US trend toward older maternal age increases racial inequality in negative birth outcomes according to a new study

June 20, 2023

Contact: Jon Meerdink ([email protected])

ANN ARBOR — Black and white babies are being born too small and unhealthy at higher rates than they were 30 years ago and the racial inequity of these poor birth outcomes has increased over the same span. According to a new paper, increased maternal age is a significant contributing factor: more U.S. women are waiting until their thirties to have children, an age at which all mothers experience some depletion of reproductive capacity, while Black and working-class white women have suffered structurally induced threats to their health that increase the odds of an unhealthy pregnancy.

The paper is the work of Arline Geronimus, Sc.D., Professor of Health Behavior & Health Education at the University of Michigan School of Public Health and Research Professor at the Population Studies Center at the Institute for Social Research. In the paper, published this month in Health Affairs, Geronimus explores three decades of national data on U.S. infants. The findings confirm absolute rates of very low birth weight (defined as a birth weight of 1500 g, or about 3.3 pounds), increased.

“This is a distressing public health development as many infants born that small don’t survive, and those who do are at increased risk of developmental disabilities that can be lifelong.

Geronimus further noted how very expensive this trend is, both in terms of trauma to the family as the newborn needs to spend a prolonged time in neonatal intensive care rather than coming home, and in terms of health care costs both to the family and the nation. The increase in poor infant health occurred during a time period where eliminating racial inequities in infant health has been an explicit and high-priority national public health objective. However, inequities still grew.

“To improve policy and practice in support of infant health we need to consider the pregnancy risks associated with maternal age not simply as reflecting a universal developmental process from reproductive immaturity to maturity to menopause, but also as contingent on the different lived experiences of more or less advantaged American women from their birth to their age at and during pregnancy,” Geronimus said.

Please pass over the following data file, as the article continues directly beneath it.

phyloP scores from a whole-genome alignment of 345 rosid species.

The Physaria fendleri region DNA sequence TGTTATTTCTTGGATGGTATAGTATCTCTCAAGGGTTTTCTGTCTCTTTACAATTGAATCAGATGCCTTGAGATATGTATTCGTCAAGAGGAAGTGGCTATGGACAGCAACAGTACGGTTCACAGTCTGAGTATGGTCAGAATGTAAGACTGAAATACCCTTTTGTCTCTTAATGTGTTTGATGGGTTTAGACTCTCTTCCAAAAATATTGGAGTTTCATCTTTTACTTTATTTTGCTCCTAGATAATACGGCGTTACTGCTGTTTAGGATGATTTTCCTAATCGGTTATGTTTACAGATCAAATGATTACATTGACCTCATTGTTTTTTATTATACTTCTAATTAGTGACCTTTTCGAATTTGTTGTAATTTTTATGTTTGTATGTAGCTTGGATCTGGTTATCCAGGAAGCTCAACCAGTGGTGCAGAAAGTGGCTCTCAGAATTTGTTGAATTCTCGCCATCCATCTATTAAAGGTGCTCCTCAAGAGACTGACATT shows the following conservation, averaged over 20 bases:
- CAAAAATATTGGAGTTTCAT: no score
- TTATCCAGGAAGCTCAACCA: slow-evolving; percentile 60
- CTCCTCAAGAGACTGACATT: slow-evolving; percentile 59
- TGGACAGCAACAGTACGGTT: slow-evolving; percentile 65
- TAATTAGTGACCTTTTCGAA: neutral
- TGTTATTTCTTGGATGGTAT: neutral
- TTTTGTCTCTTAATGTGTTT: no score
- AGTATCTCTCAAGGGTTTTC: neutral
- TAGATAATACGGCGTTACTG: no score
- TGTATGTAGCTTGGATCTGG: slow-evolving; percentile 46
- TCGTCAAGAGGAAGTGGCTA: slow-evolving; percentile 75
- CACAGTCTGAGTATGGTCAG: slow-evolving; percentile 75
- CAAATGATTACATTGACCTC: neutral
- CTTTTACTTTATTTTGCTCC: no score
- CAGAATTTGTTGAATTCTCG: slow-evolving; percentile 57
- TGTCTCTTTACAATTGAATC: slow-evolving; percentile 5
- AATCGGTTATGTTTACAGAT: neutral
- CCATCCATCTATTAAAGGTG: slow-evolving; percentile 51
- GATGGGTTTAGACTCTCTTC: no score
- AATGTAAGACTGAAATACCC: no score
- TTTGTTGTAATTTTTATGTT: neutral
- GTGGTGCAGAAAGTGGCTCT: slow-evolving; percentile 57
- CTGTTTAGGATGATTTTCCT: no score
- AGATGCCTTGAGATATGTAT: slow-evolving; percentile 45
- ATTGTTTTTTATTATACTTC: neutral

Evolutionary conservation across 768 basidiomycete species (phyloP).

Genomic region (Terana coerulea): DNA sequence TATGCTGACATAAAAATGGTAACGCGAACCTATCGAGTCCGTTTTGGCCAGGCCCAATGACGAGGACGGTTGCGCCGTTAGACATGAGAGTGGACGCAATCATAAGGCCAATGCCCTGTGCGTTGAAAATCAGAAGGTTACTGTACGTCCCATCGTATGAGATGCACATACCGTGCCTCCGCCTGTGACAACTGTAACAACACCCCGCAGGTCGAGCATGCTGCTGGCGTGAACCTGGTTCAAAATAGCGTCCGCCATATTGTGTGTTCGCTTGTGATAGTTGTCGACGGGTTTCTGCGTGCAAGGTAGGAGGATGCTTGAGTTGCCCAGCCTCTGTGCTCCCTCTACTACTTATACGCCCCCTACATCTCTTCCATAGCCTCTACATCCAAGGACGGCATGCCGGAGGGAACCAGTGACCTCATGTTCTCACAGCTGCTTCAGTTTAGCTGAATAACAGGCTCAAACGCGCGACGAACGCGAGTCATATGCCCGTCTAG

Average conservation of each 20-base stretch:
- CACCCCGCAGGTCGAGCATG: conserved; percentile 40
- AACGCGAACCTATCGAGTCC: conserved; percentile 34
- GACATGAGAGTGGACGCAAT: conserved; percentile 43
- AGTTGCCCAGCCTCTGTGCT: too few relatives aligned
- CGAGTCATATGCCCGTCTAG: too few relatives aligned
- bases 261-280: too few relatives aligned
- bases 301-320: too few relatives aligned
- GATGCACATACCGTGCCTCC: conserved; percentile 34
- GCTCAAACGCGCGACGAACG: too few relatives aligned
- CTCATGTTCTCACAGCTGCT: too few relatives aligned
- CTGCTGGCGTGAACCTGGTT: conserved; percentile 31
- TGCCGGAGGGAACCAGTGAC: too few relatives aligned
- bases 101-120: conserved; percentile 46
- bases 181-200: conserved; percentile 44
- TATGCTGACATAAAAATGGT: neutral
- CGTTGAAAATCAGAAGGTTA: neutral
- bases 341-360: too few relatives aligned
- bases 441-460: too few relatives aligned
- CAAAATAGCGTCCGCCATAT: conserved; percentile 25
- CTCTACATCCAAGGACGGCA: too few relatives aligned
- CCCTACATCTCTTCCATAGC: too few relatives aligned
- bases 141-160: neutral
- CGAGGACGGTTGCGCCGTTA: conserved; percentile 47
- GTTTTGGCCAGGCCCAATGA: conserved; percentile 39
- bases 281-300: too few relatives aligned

The paper’s findings are consistent with other work Geronimus has done on a phenomenon she’s termed “weathering,” that provides evidence that the health of marginalized women deteriorates more quickly than others during their reproductive and working ages, especially among Black women.

“This is not due to any essential biological differences between Black and white women — or between affluent compared to working class or poor white women — but to the disparate impacts of structural racism, cultural oppression and economic exploitation on their bodies,” Geronimus said.

Geronimus analyzed data on a mother’s first birth from 1989 to 2019, using bridged race categories to identify the races of the mothers involved and taking account of maternal socioeconomic characteristics to study trends in very low birth weight, neonatal mortality, and infant mortality rates among non-Hispanic Black and white mothers.

“We should start looking at these problems through a weathering lens rather than a universal reproductive, developmental lens,” said Geronimus. “We should realize that people in different positions in our social structure with different access to resources and different degrees of exposure to environmental toxins, psychosocial stressors and material hardships will not fit the same age patterns of health. Twenty does not equal 20 and 30 is even less likely to equal 30 when comparing the health of more and less disadvantaged groups.”

The full paper is available online and in the May edition of Health Affairs. For more on related trends concerning race and health outcomes, Geronimus’ book, Weathering:The Extraordinary Stress of Ordinary Life in an Unjust Society, is available via Hachette Book Group.

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